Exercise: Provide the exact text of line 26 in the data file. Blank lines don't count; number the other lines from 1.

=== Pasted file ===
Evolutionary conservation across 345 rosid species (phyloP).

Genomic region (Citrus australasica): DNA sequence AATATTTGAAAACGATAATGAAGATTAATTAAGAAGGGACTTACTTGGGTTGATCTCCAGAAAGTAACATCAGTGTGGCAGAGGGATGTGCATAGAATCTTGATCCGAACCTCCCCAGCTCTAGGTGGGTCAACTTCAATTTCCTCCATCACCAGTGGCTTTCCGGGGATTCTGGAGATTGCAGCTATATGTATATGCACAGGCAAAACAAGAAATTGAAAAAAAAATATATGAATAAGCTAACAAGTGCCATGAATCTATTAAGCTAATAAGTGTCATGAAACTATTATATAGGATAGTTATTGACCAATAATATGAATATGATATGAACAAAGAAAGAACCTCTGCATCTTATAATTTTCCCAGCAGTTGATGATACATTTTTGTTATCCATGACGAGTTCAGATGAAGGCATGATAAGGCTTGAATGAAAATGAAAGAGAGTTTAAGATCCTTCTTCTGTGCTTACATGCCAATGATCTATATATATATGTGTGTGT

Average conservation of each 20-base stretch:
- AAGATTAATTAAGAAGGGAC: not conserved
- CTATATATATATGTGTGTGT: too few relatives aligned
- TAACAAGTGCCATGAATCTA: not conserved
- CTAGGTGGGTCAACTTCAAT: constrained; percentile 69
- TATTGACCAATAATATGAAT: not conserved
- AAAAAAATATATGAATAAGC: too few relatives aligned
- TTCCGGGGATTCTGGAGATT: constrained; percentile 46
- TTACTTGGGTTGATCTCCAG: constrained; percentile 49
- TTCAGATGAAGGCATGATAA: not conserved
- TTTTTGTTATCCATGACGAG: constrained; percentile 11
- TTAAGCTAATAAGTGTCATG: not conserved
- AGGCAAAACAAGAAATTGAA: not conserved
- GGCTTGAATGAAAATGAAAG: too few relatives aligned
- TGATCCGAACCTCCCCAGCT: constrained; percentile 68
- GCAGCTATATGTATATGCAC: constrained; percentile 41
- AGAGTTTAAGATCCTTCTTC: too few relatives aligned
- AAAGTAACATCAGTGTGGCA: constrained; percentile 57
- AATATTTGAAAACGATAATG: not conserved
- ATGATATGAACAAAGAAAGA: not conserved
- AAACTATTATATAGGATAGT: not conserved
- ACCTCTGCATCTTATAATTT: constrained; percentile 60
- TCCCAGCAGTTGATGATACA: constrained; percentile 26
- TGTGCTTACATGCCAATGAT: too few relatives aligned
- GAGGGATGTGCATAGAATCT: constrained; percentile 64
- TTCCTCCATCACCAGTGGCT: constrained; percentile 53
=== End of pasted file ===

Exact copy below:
- TGTGCTTACATGCCAATGAT: too few relatives aligned